JACKSON TWP.  Everyone knows what it feels like to get a report card. From kindergarten through college, anyone who has attended school knows that one day there will be a report card filled with grades for performance. Many parents save report cards from their children through the years, while other kids just want to forget about them.

In late September, school districts in Stark County and around the state received their report cards from testing data compiled by the Ohio Department of Education (ODE). The results were mixed for schools around the county. Jackson Local Schools, however, was one of the districts which received all As and Bs in the six main components and on 7 of the 10 of the subcomponents.

What were the district’s grades? What do the state report cards say about the district? What are the take aways from the grade card? What are future plans for improvement? Superintendent Christopher DiLoreto explains it all below.

Jackson Local Grades

Jackson received all As and Bs on its report card. It also met 19 out of the 23 indicators used for the grading process. There are six components that are measured by the ODE and those are listed below with the grades Jackson received in each component.

B  for Achievement – represents the number of students who passed the state tests and how well they performed on them. Jackson received a B for Performance Index and a C for Indicators Met subcomponents.

B for GAP Closing – shows how well districts are meeting the performance expectations for the most vulnerable populations of students in English language arts, math and graduation. Received a B in Annual Measurable Objectives subcomponent.

B for K-3 Literacy – looks at how successful the district is at getting struggling readers on track to proficiency in third grade and beyond. Received a B in the K-3 Literacy subcomponent.

B for Progress – looks at the growth that all students are making based on past performances. Jackson received  Bs and Cs for the subcomponents including a B for Overall, C for Gifted, C for Students with Disabilities and a B for Lowest 20 percent in Achievement.

A for Graduation Rate – looks at the percent of students who finish high school with a diploma in four or five years. Received an A with 98.4 percent graduating in four years and 97.9 percent graduating in five years.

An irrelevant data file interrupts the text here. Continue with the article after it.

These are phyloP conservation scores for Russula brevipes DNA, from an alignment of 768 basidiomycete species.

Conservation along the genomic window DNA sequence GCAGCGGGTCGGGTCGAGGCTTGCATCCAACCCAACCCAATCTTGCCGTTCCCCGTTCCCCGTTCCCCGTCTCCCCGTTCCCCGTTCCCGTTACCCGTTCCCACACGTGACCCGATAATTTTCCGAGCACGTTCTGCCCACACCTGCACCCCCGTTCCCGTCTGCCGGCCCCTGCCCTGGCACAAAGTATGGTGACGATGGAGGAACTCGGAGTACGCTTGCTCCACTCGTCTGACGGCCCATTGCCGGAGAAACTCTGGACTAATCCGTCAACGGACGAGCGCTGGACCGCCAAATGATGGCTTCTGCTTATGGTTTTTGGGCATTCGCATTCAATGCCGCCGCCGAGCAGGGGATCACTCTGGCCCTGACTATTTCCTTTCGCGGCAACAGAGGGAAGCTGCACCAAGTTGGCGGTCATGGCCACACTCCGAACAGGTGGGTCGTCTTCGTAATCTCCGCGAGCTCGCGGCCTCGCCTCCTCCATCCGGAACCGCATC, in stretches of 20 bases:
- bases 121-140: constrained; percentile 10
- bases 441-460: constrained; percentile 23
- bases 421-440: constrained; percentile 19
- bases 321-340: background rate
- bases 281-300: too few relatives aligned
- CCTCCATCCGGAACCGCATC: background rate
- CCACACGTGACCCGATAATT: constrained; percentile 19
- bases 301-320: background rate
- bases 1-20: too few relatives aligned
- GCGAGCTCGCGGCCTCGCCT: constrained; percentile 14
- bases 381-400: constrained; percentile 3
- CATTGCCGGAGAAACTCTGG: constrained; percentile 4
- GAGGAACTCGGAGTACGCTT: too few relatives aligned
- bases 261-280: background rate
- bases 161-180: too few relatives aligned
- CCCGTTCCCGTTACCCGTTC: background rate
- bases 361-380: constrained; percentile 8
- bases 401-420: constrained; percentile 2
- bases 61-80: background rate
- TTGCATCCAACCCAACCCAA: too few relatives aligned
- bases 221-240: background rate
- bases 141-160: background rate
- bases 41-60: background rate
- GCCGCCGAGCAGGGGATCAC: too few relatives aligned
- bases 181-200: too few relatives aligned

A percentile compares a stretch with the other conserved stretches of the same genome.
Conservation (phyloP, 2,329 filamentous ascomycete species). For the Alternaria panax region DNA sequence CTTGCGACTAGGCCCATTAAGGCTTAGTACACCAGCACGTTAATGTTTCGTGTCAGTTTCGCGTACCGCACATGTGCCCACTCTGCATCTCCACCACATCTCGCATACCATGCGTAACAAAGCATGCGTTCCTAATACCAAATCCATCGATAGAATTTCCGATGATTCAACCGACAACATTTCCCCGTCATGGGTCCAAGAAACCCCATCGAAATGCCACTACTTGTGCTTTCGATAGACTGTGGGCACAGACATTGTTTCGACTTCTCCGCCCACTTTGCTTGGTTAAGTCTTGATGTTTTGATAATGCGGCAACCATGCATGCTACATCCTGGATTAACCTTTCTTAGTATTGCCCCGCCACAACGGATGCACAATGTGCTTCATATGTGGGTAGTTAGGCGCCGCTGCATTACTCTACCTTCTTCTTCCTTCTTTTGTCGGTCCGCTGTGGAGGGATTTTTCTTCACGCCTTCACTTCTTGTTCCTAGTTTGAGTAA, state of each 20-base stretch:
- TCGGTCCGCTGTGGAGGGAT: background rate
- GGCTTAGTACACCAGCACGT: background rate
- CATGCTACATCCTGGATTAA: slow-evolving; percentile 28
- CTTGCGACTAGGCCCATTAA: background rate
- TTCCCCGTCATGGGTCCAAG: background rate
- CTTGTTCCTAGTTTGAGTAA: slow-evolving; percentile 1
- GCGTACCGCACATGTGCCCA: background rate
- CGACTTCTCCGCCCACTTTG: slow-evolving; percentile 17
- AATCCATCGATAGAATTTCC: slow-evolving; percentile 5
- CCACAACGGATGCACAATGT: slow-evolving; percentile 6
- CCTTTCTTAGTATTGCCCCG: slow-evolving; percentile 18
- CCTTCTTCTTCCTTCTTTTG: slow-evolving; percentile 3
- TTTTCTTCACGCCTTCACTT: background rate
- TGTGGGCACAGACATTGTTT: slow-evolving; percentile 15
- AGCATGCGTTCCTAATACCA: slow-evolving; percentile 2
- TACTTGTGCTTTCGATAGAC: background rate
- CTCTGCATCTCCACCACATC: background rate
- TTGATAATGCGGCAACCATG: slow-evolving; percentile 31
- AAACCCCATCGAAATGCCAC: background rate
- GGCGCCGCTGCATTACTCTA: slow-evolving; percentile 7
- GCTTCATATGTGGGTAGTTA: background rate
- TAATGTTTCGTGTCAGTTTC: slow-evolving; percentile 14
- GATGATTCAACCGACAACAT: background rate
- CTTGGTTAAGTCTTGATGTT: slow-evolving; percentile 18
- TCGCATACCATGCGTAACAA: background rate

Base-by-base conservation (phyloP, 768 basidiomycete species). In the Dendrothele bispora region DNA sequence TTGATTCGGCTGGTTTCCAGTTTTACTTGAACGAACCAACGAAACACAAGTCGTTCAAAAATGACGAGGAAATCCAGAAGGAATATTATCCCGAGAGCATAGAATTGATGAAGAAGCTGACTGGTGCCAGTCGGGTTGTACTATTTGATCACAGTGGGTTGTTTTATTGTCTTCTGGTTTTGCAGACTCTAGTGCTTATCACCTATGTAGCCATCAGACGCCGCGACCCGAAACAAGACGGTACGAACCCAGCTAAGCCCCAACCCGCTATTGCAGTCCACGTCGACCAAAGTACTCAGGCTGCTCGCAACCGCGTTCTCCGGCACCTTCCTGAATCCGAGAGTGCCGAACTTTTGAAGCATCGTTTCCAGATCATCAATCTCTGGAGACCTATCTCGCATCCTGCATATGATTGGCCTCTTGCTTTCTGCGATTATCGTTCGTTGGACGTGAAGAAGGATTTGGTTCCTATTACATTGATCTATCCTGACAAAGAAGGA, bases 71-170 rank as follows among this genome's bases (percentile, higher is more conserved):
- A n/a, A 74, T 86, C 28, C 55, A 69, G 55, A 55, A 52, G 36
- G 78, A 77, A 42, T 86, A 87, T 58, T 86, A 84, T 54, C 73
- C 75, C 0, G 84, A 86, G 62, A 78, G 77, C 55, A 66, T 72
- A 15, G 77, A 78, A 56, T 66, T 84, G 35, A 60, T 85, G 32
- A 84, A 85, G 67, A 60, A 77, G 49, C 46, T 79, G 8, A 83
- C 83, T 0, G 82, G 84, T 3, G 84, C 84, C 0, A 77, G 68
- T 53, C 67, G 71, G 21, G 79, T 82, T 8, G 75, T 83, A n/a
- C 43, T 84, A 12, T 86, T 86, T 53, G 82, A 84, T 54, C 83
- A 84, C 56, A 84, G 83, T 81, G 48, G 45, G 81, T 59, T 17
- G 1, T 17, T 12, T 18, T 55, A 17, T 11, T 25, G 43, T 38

B for Prepared for Success – looks at how well students are prepared for training in a technical field, for work or for college.

What Does the Report Card Reveal about the District?

DiLoreto said this is the second  year for testing using the American Institute for Research (AIR) tests and this year’s report card shows trend data that the district is moving in the right direction and that students are learning, growing and progressing like they need.

"I consider the report card a success for the district, we were one of 19 out of 608 districts in Ohio to receive As and Bs," DiLoreto said. "After two years of using the AIR tests, I feel we have a clearer picture of what the assessment tool is asking of our staff and students which will help drive instruction in the future."

How Success was Achieved

In addition to a dedicated and informed teaching and support staff, DiLoreto said the district achieved success with the report card ratings for a number of reasons. 

"We’ve had more exposure to the content that is assessed in this second year. The trend data is important to us and we’ll use the past two years worth of assessments to make informed decisions for instruction as we move forward," DiLoreto said.

What are the Take Aways?

While DiLoreto said the report card shows a snapshot of one day when each student was testing, it’s important to closely examine the data from the past two years to make plans for the future. DiLoreto believes the biggest take away for teachers, staff, parents and students is that the trend data shows the district is moving in the right direction.

"The best way to measure any district is by parents being involved with students, teachers and support staff," he said. "The report card doesn’t show what’s happening in the district in terms of extracurricular activities or the community engagement our students our involved with on a daily basis."

What about the Future?

DiLoreto said the district plans to continue to look at individual student data to determine instructional needs.

"It’s important for use to examine all of our student data to make sure our students receive the individualized instruction needed to continue to grow and progress," he said. "It’s also important to be aware of all of the good things happening in the district. We have an exciting month of October with homecoming, the marching band’s black light show and our Unity in the Community Pancake Breakfast and Health Fair."